The following is a review of Dr. Mária Schmidt's latest work, Új világ született 1918-1923.
From the advantage of a hundred years of hindsight, the First World War, or the “Great War” as Anglo-Saxon literature calls it, may seem like a romantic, distant, strange war of a fallen era. Black-and-white, crude, silent clips roll before our eyes: people smile and march to the battlefield almost thoughtlessly, hoping to win "quick victories through heroic persistence and valiant deeds”. Today, we know that is not what happened. “The era of impersonal and mechanized killing has emerged.”
Unfortunately, the significance and weight of World War I has not been adequately addressed by Hungarian historical studies. Existing scholarship reflects the same outdated narrative: winners and losers, democracy and dictatorship, the good and the bad, a little assassination, a little gas attack, a little massacre, a little peace, and we’re done.
Mária Schmidt has undertaken a brave endeavor with her new book, providing a different framework for interpretation of the events that took place a hundred years ago and finds a way out of the maze of "war logic". The title sums it up clearly: a new world was born. A terrifying and strange world was born, one that redrew the map of Europe, relocated the centers of the world economy, laid the foundation for the Second and Third (i.e., Cold) World Wars as well as the dictatorships, communists, fascists, Nazis and the short but bloody 20th century. As Schmidt writes: “World War I pushed the old world dramatically into the new world, into a new world that became the century in which the West lost its self-confidence.”
The author presents a clever explanation for how a local war grew into a "European internecine war," something that "no one wanted, but no one cared to avoid". Within moments, she breaks down the false illusions that lingered around the great powers when she writes with ruthless honesty: “The real purpose of the four year-long slaughter was to decide who will be the master of 20th century Europe.” The project was so successful that Europe and the world squirmed between two alternatives until the fall of the Soviet Union: the American dream and the Soviet man. Occasionally, she briefly delineates important moments to help us realize how the democratization of fashion, women's right to vote, and plastic surgery are all by-products of World War I.
Meanwhile, the author is not afraid to provoke the reader and shatter taboos. Those already familiar with her work know not to expect boring, dull explanations and opinions overheated with political correctness. She writes unflinchingly – and rightly so – about the chauvinistic prime minister motivated by revenge (Clemenceau) and the political opportunist (Lloyd George), whose “…talent wasn’t enough for a truce that could last more than a quarter century, which seemed more like a long weekend.” Reading these lines, we squirm a little in our chair because we are not accustomed to such raw and sincere sentences - especially not from a Széchenyi Prize-winning historian.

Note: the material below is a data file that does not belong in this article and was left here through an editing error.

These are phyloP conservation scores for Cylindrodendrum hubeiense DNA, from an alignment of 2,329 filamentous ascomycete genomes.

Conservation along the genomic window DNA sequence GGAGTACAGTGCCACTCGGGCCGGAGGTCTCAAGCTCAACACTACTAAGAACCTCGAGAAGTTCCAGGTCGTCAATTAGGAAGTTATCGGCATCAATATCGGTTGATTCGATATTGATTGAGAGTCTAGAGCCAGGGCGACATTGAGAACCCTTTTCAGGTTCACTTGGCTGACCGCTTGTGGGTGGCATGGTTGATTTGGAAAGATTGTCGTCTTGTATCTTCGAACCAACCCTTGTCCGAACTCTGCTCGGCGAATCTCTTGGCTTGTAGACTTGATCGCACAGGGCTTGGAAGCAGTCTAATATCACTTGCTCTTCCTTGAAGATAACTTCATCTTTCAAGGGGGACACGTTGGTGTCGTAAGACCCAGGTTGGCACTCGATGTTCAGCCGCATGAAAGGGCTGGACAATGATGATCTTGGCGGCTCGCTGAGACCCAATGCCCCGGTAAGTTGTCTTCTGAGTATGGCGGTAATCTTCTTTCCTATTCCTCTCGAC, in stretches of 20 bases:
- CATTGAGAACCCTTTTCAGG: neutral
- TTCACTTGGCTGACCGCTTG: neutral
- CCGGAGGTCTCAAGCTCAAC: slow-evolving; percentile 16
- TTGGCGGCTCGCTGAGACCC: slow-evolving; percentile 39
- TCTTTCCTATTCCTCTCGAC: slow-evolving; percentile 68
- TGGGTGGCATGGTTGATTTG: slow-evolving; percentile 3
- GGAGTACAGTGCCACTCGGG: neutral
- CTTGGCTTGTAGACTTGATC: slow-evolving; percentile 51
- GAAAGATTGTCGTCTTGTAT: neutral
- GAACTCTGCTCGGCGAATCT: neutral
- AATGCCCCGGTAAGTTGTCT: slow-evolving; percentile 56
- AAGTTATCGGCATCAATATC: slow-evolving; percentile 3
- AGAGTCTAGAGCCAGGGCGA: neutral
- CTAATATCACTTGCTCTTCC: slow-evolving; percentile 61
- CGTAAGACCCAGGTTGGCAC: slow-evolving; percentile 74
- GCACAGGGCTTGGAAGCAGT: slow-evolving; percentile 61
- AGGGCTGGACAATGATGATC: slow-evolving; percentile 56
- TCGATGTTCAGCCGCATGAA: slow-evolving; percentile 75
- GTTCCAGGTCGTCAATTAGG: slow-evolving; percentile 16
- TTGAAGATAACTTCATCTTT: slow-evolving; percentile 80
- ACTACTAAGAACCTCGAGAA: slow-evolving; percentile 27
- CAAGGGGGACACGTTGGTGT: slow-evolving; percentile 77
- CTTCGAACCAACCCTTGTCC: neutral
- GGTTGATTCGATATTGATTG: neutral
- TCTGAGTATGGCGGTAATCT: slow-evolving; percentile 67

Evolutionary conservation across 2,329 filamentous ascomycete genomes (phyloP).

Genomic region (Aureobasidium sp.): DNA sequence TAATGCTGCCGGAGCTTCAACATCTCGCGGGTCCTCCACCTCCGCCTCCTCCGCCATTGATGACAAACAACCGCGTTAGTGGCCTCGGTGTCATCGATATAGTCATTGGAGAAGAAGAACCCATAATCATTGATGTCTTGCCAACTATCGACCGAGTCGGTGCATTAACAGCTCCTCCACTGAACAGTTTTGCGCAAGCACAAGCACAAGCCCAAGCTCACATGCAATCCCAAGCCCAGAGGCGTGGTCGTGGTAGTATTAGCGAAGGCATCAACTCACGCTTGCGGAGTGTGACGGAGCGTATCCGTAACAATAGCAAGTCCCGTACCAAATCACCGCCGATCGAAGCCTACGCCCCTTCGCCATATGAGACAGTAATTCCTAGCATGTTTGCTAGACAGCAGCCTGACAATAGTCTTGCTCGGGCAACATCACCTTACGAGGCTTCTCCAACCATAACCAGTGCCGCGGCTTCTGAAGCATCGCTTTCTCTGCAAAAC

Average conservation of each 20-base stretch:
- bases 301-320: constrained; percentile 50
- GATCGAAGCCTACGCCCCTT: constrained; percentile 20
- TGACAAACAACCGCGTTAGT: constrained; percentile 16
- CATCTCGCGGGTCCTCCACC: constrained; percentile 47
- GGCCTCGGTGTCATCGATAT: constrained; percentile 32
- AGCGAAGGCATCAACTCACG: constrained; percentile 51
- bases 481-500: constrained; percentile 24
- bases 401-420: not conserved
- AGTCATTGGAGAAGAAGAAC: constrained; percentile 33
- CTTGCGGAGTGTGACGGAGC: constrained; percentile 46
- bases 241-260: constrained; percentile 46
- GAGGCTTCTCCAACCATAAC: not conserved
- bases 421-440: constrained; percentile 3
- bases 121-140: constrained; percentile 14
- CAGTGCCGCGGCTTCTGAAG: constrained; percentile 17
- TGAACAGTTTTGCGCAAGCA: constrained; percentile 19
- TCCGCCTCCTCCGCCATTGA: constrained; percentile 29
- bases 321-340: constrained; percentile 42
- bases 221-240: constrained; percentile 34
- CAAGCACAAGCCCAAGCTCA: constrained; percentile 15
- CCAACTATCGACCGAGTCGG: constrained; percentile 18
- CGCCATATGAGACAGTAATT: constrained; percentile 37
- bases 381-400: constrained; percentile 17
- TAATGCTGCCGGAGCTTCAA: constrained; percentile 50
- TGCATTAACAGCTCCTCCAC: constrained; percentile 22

The League of Nations as the cornerstone of peace, the battle of ideologies, the proclaimed victors, the French and the British, civil movements, civil wars, Germans, Austrians, the various isms all find place in this essay collection and are put on the appropriate shelf in a way that readers may find difficult to stomach.
The author devotes a separate chapter to Hungary. How did we become “objects” and sufferers of a war that was not our war? From the distance of a hundred years, it is clear today that the winners of that period, just as they did then, are now neglecting national sovereignty and borders. In spite of all the challenges, Hungary survived, got back on its feet, and completed its historical mission. In the author’s view, that required considerable achievements from the political elite in the inter-war period.
The thoughts laid out here diverge completely from the traditions of Marxist historiography, as Mária Schmidt sets out to look at Hungarian history from a different perspective, from our own perspective. If we don't know what is ours, our heroes, our past mistakes, then we have no sustenance, no identity and no spiritual heritage. This section of the book will presumably trigger an array of reactions, as it talks clearly about issues that are still challenging today, issues such as the assessment of Miklós Horthy and the "Jewish question".
The essays in these four, separate chapters can also stand on their own. They are extraordinarily strong and read well, which only amplifies the gruesome images featured in the "A new world was born" historical exhibit now on display in the Várkért Bazár. Bringing the essays together, she gives us a set of correlations and puts the events in such a perspective that only few people can do.
In addition, the volume also evokes an emotional response, and that’s why it’s so convincing. Within moments, it takes us from the usual idyll to the mass grave of millions, where temptation and despair are replaced by hope and confidence. As the author writes: “We survived, endured and finally stepped into the 21st century as winners. As winners, since we are free and independent. Again.”